4. Give a turbocharged engine enough time to adequately warm up. "Wait a minute or two after turning on the machine before revving it to full rpms immediately," says Bob Tyler, John Deere. "That gives time for the oil to circulate at low rpms to the turbo, and for the engine to warm up a little bit. Piston rings can expand and the engine is more efficient, so you're
not wearing metal on metal quite so much."
5. Use the backhoe for its intended purpose. Don't use the bucket as a demolition tool to break up concrete or as a sweeper to push dirt into a trench. "That puts a lot of stress on the wear points on the backhoe," says Eric Winkler, New Holland. "There's a cost to using the machine improperly. If you do certain tasks, expect the life of the machine to go down."
6. Familiarize yourself with any special features of your machine. For example, the Hydraulically Extendable Dipper on New Holland backhoes needs to be adjusted occasionally to maintain maximum control of the bucket.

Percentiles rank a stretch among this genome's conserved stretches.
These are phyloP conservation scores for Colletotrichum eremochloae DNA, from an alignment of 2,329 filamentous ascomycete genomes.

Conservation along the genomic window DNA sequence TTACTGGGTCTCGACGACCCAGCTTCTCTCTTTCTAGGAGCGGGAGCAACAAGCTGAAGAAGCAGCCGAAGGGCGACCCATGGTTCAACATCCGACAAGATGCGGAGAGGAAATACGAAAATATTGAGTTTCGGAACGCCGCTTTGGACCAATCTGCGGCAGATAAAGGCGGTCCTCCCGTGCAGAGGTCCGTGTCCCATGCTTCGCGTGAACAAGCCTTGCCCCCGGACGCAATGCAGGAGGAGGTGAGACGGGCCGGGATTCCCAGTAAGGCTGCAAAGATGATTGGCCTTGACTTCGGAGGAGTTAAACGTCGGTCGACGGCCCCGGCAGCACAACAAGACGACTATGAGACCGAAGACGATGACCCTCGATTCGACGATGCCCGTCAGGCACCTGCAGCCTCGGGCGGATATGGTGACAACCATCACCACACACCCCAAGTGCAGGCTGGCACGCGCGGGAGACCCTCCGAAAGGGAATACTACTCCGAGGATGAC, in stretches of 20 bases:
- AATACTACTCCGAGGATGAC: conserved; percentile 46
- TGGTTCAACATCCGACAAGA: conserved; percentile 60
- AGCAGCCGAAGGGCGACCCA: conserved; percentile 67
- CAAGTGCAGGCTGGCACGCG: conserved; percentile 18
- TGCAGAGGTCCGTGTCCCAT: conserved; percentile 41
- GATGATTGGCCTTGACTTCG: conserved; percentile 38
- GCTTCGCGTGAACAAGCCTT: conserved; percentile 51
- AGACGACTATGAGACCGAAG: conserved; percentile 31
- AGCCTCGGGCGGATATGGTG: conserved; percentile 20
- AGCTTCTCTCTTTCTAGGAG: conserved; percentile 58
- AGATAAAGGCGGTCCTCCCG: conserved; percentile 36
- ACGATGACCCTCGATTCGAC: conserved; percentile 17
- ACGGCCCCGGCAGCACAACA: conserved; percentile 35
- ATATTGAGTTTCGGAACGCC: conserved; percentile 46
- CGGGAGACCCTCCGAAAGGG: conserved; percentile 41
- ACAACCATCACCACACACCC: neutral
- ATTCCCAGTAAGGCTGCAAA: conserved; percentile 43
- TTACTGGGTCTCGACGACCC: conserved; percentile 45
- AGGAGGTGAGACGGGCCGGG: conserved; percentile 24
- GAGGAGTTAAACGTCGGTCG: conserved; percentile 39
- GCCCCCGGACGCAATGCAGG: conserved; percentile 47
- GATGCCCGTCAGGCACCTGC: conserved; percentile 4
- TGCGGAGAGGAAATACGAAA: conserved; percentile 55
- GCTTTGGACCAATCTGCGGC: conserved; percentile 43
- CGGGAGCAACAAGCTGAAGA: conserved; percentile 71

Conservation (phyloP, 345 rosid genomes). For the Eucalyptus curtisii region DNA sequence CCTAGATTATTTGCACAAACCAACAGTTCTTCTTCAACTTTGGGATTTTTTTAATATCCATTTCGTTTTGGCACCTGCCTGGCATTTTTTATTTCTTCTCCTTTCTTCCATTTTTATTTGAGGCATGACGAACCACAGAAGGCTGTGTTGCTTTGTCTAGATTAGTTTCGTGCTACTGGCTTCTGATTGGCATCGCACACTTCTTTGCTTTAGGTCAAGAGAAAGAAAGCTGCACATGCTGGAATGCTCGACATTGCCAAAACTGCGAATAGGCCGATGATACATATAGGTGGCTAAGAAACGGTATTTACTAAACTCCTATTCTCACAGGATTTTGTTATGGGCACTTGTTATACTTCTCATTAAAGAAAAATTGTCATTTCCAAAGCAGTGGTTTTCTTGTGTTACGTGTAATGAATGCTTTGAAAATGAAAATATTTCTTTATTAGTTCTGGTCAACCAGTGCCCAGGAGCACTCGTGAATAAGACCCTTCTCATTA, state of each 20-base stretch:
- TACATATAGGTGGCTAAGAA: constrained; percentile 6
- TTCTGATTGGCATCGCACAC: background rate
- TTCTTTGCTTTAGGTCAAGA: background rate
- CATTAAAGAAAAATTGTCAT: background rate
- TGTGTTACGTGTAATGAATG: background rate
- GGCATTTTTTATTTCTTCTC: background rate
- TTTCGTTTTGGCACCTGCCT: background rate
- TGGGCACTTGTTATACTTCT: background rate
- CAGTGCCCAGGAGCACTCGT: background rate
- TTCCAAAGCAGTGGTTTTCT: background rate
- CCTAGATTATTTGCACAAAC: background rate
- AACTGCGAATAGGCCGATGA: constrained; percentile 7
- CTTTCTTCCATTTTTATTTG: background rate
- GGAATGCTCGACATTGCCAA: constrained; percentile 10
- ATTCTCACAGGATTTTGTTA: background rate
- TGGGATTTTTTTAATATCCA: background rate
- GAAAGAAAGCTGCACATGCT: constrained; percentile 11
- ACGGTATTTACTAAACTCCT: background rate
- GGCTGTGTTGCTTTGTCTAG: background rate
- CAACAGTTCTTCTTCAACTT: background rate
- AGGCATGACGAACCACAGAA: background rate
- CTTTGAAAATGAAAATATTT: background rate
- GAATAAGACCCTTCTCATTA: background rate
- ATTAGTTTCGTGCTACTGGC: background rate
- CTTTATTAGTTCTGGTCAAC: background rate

"Over time, the wear strips will start to wear," says Winkler. "You will have play with the bucket - you won't have as much control over it, which can hurt productivity because you might have to clean up after yourself more."
7. Focus on becoming a smooth operator. "That doesn't necessarily mean to move slower," clarifies Tyler. "Smooth doesn't mean slow. It means being more gentle by not driving the bucket or crowd arm into the stop and by not hitting the extremes of travel at full speed. Other than the sound of the engine, you won't be able to hear a good operator working. There won't be a lot of clanging and banging of the bucket against the stop. That metal-to-metal contact will wear the pins out quicker."
8. Don't compact dirt into the bucket. When you curl a bucket against the crowd arm, dirt - especially a bucketful of wet clay - can be more difficult to dump. "When you tip the bucket, the dirt doesn't always fall out," says Tyler. "Operators then tend to clank or 'rap' the bucket in an effort to remove all the dirt. But that deliberate banging against the stop is very hard on the pin."
Instead, Tyler offers an alternative technique for removing dirt that doesn't drop out. "Boom down and crowd out at the same time," he suggests. "That provides some momentum and gravity to move the dirt out of the bucket."